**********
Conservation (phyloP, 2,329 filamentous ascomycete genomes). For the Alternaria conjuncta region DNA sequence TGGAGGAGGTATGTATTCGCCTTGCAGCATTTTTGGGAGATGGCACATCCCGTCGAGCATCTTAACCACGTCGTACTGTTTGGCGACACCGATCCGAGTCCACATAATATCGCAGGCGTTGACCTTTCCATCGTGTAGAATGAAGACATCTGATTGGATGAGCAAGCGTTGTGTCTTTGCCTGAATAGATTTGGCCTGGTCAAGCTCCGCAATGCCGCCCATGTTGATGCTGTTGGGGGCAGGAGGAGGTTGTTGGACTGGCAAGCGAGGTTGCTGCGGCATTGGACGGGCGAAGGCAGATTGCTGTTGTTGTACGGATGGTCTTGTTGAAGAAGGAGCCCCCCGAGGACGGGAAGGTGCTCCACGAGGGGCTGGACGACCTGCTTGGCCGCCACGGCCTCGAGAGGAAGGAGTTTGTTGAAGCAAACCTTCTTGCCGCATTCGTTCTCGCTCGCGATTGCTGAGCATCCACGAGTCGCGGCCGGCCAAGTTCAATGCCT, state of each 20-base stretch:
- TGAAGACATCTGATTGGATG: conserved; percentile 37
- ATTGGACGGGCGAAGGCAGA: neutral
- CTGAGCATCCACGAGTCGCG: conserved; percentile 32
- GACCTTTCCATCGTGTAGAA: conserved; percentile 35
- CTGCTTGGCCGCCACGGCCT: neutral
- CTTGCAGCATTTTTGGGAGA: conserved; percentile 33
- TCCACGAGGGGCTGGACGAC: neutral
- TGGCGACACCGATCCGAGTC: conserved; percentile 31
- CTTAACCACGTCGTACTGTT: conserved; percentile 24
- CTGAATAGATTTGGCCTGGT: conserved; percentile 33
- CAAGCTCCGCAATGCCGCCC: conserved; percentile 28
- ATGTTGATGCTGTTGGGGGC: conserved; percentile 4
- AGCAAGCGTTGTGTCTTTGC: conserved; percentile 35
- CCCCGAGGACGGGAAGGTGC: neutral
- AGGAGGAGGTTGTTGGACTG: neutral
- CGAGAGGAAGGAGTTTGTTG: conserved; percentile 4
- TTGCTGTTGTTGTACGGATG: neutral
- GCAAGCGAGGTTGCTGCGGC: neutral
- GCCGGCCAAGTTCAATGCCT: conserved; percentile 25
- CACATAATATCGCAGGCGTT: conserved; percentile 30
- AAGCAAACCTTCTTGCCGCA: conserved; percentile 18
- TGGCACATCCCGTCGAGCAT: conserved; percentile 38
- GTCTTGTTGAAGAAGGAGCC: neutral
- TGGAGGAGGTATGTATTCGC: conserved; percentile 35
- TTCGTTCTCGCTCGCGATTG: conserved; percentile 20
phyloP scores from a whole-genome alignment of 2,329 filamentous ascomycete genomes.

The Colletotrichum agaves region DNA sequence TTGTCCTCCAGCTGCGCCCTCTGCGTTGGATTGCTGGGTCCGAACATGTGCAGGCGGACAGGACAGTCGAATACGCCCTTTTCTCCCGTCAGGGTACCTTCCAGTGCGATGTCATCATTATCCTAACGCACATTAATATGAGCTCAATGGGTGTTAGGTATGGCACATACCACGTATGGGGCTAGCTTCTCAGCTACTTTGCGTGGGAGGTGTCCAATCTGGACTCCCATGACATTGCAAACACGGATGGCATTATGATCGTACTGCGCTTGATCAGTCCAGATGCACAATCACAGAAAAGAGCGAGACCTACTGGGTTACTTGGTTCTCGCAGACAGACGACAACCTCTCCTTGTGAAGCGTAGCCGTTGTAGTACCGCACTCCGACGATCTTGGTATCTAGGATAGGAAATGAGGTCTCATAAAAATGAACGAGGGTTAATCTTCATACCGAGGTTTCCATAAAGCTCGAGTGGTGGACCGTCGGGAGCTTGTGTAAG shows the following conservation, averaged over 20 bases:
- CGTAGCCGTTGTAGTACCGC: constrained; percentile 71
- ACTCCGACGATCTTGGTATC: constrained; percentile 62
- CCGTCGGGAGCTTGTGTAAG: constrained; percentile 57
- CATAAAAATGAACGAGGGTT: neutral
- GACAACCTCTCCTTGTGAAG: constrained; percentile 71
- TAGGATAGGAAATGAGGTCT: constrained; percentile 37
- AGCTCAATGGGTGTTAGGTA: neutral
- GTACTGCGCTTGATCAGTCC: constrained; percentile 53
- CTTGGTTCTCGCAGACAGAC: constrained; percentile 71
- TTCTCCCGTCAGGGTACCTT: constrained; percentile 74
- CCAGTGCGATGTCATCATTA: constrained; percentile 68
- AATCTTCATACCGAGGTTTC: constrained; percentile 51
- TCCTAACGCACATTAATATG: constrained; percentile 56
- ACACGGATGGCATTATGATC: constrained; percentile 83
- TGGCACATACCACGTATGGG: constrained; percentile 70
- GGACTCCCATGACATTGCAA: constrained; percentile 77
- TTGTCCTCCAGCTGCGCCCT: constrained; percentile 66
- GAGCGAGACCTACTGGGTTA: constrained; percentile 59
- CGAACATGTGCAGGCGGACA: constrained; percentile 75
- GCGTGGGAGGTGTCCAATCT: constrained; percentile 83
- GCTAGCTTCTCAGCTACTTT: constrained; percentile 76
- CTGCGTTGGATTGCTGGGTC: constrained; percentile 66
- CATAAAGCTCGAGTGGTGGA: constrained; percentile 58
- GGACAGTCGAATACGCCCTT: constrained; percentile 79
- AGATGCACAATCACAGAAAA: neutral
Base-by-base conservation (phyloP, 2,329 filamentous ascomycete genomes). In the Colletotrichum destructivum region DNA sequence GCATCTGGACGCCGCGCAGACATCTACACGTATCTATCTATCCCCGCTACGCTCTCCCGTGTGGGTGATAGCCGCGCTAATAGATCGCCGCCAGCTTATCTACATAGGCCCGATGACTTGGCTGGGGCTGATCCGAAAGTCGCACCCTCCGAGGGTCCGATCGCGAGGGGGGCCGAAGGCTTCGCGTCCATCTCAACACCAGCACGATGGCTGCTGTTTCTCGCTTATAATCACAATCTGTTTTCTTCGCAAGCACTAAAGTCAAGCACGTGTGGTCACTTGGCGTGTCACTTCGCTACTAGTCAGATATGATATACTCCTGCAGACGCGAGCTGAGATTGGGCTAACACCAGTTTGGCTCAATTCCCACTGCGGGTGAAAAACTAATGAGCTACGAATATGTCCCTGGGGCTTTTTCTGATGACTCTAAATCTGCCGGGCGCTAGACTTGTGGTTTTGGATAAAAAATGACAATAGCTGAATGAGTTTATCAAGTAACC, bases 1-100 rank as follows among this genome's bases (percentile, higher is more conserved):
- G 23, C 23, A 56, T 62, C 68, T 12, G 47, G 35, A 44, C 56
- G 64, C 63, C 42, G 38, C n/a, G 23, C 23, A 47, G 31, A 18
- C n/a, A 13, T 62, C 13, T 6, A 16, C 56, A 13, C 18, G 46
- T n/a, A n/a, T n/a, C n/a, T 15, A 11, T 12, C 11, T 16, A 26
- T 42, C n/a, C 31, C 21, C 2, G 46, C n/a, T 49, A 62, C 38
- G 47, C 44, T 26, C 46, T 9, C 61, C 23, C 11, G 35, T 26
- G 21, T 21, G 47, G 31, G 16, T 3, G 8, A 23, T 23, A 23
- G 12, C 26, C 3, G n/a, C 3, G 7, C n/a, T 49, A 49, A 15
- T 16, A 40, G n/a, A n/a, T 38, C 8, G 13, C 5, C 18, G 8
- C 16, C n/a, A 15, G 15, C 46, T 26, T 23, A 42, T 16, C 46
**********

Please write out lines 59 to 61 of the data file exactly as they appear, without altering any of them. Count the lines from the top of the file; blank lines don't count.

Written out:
- T 42, C n/a, C 31, C 21, C 2, G 46, C n/a, T 49, A 62, C 38
- G 47, C 44, T 26, C 46, T 9, C 61, C 23, C 11, G 35, T 26
- G 21, T 21, G 47, G 31, G 16, T 3, G 8, A 23, T 23, A 23